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Shared Parenting After Divorce

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Family law solicitors say that shared parenting after divorce isn’t an easy option. It takes time to organise and requires tremendous commitment and a large dose of pragmatism, and a willingness to compromise to make it work for parents and most importantly for the children.

In this article, our family law solicitors look at shared or co-parenting options after separation or divorce.

Online and London Family Law Solicitors

For family law legal advice call the expert London family lawyers at OTS Solicitors on 0203 959 9123 or complete our online enquiry form.

The advantages of shared parenting

In an age where most parents both need to work full or part-time to pay their bills and to cope with the cost of living crisis, it is particularly hard to look after children as a single parent after a separation or divorce, especially when you don’t have extended family living locally who can help out with childcare or to provide emergency cover or just offer you the occasional night off from looking after the kids.

Shared parenting can provide you with the support you need provided you get the balance right and both parents respect one another and your abilities as parents whilst also being willing to compromise on parenting styles so you achieve a measure of consistent parenting.

Who does shared parenting work for?

Family lawyers know that shared or co-parenting does not work for all separated or divorcing couples. For example:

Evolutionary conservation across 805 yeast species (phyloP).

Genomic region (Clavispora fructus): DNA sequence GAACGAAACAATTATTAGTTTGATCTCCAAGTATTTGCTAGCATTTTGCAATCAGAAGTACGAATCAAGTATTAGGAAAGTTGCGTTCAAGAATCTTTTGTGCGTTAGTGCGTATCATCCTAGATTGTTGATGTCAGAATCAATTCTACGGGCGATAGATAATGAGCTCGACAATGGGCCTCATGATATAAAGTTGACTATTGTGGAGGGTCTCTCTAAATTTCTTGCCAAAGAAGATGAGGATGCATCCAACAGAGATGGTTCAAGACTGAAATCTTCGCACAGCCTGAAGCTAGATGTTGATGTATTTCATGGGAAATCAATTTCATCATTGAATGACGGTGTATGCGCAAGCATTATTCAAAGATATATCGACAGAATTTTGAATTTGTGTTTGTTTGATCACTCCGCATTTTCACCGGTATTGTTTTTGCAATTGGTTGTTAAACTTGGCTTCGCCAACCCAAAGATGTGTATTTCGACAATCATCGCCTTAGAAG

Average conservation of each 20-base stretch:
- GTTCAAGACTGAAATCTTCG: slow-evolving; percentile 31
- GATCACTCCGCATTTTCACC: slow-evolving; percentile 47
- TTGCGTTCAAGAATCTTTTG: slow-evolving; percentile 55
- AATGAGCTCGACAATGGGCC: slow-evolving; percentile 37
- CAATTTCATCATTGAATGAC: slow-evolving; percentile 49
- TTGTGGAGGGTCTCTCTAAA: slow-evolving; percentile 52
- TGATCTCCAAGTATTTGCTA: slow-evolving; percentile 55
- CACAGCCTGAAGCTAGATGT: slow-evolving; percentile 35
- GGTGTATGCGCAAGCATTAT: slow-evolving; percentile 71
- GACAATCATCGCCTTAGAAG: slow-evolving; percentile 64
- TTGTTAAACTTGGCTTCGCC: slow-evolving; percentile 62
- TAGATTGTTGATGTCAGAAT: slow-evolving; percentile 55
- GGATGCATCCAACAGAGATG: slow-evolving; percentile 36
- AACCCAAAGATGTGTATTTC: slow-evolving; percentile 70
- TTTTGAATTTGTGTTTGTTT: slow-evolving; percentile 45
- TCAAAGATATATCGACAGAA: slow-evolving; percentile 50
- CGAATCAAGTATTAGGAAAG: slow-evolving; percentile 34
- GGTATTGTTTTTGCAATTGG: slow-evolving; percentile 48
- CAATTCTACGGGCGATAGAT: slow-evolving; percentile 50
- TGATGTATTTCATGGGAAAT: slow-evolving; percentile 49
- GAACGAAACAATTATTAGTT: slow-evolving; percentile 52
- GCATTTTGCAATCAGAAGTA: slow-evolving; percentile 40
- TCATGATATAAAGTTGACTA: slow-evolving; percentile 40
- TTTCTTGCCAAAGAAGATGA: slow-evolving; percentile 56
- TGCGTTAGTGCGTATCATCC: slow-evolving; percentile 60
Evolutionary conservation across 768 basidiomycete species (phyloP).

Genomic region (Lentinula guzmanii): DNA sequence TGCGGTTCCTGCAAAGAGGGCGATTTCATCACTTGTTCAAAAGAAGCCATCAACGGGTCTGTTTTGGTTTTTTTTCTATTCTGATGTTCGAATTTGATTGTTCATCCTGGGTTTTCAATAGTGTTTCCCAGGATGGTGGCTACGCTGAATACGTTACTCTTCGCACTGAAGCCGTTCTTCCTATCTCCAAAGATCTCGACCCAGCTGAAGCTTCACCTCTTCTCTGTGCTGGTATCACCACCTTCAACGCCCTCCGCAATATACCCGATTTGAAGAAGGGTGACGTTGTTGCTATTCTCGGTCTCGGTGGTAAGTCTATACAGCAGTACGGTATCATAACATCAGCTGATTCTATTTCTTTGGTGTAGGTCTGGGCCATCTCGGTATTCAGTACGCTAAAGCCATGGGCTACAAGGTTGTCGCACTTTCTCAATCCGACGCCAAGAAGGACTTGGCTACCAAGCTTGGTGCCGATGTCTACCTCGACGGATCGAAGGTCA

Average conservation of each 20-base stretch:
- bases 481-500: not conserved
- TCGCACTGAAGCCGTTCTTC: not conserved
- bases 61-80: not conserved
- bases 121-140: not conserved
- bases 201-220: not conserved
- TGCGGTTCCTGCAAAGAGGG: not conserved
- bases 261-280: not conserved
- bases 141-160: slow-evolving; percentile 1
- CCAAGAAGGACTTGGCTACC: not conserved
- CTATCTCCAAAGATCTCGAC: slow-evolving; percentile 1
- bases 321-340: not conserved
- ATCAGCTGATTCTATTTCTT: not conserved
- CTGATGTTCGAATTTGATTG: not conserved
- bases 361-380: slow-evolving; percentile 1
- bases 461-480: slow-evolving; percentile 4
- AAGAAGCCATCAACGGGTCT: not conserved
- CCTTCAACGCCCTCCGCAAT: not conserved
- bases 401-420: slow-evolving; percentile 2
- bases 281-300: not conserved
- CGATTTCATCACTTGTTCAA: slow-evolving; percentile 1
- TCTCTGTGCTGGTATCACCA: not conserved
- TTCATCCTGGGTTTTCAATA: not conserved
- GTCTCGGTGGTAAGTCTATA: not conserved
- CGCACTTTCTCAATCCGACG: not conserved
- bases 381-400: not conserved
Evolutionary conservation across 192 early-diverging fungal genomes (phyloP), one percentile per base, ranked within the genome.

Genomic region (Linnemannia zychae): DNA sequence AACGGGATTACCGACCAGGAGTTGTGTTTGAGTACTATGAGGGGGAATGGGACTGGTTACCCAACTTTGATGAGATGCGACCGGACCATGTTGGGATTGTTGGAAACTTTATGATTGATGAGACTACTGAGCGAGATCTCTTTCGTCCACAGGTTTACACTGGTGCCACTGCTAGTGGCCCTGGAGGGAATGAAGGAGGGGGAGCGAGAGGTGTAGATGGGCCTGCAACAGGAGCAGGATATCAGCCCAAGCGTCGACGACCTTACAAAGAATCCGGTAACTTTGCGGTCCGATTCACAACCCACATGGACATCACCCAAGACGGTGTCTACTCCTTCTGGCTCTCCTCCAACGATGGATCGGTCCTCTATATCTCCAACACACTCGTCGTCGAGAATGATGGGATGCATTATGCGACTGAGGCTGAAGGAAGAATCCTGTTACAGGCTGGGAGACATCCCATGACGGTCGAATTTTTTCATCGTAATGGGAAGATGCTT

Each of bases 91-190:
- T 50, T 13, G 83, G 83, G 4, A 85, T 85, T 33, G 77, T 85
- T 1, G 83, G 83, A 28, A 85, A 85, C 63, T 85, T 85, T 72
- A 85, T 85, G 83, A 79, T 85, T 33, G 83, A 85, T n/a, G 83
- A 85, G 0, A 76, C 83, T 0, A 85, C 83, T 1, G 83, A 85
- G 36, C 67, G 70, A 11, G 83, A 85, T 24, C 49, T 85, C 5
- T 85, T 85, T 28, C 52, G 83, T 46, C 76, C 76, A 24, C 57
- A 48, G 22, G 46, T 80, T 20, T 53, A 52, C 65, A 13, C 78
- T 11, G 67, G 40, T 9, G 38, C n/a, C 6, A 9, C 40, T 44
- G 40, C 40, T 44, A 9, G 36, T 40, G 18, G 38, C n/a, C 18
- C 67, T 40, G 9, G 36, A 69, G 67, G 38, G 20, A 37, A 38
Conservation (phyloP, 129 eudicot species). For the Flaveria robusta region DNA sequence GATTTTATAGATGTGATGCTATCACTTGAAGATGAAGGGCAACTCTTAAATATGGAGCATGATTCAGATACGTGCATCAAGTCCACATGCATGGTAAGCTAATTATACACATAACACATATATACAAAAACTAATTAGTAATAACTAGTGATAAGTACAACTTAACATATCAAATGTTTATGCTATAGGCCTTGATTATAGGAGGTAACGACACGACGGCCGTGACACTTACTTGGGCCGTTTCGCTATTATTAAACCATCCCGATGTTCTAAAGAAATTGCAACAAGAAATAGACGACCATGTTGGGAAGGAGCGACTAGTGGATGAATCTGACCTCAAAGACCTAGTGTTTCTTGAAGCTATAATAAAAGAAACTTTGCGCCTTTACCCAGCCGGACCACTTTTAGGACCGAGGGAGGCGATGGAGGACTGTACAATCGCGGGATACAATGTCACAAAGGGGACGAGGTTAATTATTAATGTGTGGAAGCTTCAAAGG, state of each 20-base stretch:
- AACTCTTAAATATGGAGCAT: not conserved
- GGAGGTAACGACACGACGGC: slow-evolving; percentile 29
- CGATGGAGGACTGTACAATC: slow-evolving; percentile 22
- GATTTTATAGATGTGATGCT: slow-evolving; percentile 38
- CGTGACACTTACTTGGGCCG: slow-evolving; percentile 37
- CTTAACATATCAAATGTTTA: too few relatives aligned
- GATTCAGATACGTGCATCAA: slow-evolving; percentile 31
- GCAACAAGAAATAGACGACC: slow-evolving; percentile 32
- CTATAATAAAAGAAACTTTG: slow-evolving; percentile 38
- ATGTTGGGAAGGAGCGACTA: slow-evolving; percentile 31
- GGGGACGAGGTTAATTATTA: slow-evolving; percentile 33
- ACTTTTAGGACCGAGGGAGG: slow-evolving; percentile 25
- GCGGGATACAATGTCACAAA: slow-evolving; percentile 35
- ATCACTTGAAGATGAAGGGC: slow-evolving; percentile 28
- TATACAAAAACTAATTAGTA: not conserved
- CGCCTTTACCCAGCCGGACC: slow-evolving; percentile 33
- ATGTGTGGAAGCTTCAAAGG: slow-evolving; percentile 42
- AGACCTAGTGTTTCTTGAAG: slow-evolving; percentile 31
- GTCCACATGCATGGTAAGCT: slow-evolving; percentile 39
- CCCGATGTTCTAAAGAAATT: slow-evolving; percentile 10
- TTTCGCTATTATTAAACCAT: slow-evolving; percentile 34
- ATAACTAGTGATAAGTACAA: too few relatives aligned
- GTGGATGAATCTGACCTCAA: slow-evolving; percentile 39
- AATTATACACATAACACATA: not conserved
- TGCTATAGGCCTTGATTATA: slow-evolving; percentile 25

• Where there has been domestic violence in the relationship and a partner wants to use ongoing contact because of the children and handovers to continue their abuse
  • In cases where a partner has exercised coercive control and wants to share the care of the children with you so they can continue to bombard you with communications and try to control you in much the same way as they did whilst you were in a relationship with them
  • There are physical or psychological risks for the children in having extensive contact with their other parent. For example, if the parent has alcohol or drug dependency issues that impact on their parenting abilities
  • Geographic distance between homes (either within Greater London, the UK or when one parent is based overseas) makes equal shared parenting physically impossible

There are also many situations where one parent is the main breadwinner or the high earner and their work is necessary to help them pay spousal maintenance and child support that in turn enables the other parent to limit their work to locally-based part-time work.